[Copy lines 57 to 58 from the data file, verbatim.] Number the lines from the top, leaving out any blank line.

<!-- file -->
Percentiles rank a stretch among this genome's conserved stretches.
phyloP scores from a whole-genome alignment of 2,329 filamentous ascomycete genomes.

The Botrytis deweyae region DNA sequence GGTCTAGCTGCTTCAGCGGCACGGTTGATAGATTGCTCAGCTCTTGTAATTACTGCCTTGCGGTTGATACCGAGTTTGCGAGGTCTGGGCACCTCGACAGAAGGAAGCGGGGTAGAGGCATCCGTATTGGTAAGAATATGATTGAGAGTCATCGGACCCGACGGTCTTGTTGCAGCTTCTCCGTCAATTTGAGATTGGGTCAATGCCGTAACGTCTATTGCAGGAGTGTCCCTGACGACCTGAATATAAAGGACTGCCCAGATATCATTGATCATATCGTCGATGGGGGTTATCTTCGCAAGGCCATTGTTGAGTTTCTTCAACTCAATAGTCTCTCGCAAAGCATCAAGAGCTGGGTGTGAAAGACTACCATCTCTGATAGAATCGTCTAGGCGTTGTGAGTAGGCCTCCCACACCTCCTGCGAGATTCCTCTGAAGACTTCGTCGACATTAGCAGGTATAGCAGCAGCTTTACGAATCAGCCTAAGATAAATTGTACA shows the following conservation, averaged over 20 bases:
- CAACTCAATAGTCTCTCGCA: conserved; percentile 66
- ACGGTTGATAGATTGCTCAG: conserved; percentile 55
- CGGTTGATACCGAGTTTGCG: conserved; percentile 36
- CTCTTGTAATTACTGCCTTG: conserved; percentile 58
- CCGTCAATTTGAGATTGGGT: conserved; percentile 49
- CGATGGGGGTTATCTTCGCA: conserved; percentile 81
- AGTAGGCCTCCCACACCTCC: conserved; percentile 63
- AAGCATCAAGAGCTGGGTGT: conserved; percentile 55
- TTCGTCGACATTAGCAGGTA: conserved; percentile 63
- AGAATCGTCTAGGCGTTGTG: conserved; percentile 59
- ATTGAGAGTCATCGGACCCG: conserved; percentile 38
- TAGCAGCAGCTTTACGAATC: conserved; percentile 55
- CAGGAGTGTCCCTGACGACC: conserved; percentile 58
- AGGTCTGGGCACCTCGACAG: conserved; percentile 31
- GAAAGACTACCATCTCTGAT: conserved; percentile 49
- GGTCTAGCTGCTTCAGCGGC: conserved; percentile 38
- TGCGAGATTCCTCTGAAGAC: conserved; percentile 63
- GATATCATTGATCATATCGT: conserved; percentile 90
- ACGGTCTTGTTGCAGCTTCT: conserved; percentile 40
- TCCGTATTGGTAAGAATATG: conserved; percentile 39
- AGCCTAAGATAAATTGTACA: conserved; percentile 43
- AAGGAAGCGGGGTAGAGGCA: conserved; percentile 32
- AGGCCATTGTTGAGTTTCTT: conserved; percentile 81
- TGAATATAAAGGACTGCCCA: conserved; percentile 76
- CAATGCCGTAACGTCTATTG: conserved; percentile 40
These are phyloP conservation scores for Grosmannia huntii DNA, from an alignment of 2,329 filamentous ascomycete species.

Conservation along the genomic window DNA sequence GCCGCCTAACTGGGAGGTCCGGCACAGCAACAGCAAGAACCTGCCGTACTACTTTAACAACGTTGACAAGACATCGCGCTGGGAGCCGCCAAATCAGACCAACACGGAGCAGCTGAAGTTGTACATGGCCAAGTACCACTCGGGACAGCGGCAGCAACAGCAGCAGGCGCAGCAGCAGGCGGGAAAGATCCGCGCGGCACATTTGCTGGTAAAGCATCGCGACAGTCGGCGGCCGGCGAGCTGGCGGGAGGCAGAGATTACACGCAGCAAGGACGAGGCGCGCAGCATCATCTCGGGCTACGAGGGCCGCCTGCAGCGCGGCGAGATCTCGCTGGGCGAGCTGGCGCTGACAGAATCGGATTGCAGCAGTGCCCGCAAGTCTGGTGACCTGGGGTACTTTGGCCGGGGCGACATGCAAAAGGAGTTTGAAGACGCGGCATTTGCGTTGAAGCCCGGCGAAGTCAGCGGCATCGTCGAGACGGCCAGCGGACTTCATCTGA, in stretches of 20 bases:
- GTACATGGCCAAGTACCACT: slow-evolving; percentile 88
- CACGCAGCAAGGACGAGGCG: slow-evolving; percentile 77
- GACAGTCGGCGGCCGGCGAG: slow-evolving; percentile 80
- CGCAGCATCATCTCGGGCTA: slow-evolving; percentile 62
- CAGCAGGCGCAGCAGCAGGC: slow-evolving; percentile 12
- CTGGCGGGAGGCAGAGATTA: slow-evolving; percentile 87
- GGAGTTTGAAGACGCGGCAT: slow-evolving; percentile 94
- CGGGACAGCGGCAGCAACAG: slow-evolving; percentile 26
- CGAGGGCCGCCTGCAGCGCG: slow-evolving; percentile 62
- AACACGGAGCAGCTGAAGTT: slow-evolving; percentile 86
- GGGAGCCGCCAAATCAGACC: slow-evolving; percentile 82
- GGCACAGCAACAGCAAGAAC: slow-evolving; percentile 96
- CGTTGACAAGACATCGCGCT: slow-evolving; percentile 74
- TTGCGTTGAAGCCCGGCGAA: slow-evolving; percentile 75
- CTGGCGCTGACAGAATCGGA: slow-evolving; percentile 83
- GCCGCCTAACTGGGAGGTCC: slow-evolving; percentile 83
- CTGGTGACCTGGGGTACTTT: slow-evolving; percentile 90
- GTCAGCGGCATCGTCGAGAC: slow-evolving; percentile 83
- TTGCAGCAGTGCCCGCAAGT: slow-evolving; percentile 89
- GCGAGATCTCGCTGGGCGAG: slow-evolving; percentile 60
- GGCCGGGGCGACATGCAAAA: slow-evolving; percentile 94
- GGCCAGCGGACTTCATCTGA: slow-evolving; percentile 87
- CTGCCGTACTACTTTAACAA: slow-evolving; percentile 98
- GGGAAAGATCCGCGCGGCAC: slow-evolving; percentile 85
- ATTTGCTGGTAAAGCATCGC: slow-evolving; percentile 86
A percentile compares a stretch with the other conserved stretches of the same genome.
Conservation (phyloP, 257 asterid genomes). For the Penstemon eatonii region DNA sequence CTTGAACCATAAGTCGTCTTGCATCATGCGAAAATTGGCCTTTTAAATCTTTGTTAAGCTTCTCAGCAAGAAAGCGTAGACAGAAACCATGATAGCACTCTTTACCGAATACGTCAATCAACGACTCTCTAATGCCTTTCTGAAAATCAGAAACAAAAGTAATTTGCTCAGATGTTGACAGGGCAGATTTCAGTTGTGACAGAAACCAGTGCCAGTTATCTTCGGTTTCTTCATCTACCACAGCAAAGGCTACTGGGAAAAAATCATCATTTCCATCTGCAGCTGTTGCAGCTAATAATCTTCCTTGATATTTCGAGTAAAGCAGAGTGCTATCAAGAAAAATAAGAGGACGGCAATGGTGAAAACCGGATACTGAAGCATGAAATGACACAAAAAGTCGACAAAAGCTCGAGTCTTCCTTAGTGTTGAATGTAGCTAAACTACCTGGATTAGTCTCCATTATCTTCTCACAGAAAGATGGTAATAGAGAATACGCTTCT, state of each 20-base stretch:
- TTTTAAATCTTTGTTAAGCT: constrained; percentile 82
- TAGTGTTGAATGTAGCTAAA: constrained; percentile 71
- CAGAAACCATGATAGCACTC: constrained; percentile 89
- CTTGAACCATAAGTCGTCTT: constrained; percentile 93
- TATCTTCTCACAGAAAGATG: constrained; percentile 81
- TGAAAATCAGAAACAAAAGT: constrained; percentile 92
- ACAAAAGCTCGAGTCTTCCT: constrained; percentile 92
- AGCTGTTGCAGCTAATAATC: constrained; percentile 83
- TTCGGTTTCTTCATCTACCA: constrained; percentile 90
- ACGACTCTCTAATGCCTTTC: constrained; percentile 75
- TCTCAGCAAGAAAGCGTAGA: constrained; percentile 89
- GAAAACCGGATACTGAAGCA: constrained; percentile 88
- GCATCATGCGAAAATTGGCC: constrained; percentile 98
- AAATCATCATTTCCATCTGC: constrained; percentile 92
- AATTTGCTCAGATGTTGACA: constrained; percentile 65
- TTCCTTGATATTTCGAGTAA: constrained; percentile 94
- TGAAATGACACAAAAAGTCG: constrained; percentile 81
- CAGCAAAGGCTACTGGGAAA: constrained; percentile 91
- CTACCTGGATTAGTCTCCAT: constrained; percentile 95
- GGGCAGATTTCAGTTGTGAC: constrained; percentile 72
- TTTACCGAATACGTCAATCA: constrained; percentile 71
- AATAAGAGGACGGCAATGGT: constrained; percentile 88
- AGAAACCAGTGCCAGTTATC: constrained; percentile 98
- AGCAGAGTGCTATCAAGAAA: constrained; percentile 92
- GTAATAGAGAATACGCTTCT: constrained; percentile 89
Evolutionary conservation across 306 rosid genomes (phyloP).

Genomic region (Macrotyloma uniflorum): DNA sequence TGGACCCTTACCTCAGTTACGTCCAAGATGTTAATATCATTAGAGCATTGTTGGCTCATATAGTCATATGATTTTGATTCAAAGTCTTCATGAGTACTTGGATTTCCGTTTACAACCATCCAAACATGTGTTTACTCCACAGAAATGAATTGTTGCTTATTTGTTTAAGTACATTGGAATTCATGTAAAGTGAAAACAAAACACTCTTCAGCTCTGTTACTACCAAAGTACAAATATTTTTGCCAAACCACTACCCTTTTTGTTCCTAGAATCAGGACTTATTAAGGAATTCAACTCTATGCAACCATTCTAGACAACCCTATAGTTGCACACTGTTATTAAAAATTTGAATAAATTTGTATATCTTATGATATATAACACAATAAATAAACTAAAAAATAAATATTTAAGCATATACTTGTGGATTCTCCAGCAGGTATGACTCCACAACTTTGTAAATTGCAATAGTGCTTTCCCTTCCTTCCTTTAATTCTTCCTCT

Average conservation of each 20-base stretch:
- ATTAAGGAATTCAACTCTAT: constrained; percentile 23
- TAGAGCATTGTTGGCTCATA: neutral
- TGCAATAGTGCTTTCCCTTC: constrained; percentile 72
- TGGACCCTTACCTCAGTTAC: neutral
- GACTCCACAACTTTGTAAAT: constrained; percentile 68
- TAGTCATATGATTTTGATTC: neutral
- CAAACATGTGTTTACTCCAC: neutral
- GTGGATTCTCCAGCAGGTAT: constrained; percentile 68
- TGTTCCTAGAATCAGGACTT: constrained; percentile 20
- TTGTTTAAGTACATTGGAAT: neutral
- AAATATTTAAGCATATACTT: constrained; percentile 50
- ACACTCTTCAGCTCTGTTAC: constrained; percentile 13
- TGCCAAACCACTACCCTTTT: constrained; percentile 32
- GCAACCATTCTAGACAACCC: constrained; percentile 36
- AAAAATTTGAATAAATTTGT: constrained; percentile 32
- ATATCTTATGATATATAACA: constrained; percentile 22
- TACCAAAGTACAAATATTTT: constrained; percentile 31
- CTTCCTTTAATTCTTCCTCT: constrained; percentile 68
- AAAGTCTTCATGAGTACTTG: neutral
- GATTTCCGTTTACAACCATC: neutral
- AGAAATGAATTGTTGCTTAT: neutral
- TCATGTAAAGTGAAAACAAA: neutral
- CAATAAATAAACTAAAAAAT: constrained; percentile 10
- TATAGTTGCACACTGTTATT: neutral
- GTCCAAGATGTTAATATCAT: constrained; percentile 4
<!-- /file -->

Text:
Conservation (phyloP, 257 asterid genomes). For the Penstemon eatonii region DNA sequence CTTGAACCATAAGTCGTCTTGCATCATGCGAAAATTGGCCTTTTAAATCTTTGTTAAGCTTCTCAGCAAGAAAGCGTAGACAGAAACCATGATAGCACTCTTTACCGAATACGTCAATCAACGACTCTCTAATGCCTTTCTGAAAATCAGAAACAAAAGTAATTTGCTCAGATGTTGACAGGGCAGATTTCAGTTGTGACAGAAACCAGTGCCAGTTATCTTCGGTTTCTTCATCTACCACAGCAAAGGCTACTGGGAAAAAATCATCATTTCCATCTGCAGCTGTTGCAGCTAATAATCTTCCTTGATATTTCGAGTAAAGCAGAGTGCTATCAAGAAAAATAAGAGGACGGCAATGGTGAAAACCGGATACTGAAGCATGAAATGACACAAAAAGTCGACAAAAGCTCGAGTCTTCCTTAGTGTTGAATGTAGCTAAACTACCTGGATTAGTCTCCATTATCTTCTCACAGAAAGATGGTAATAGAGAATACGCTTCT, state of each 20-base stretch:
- TTTTAAATCTTTGTTAAGCT: constrained; percentile 82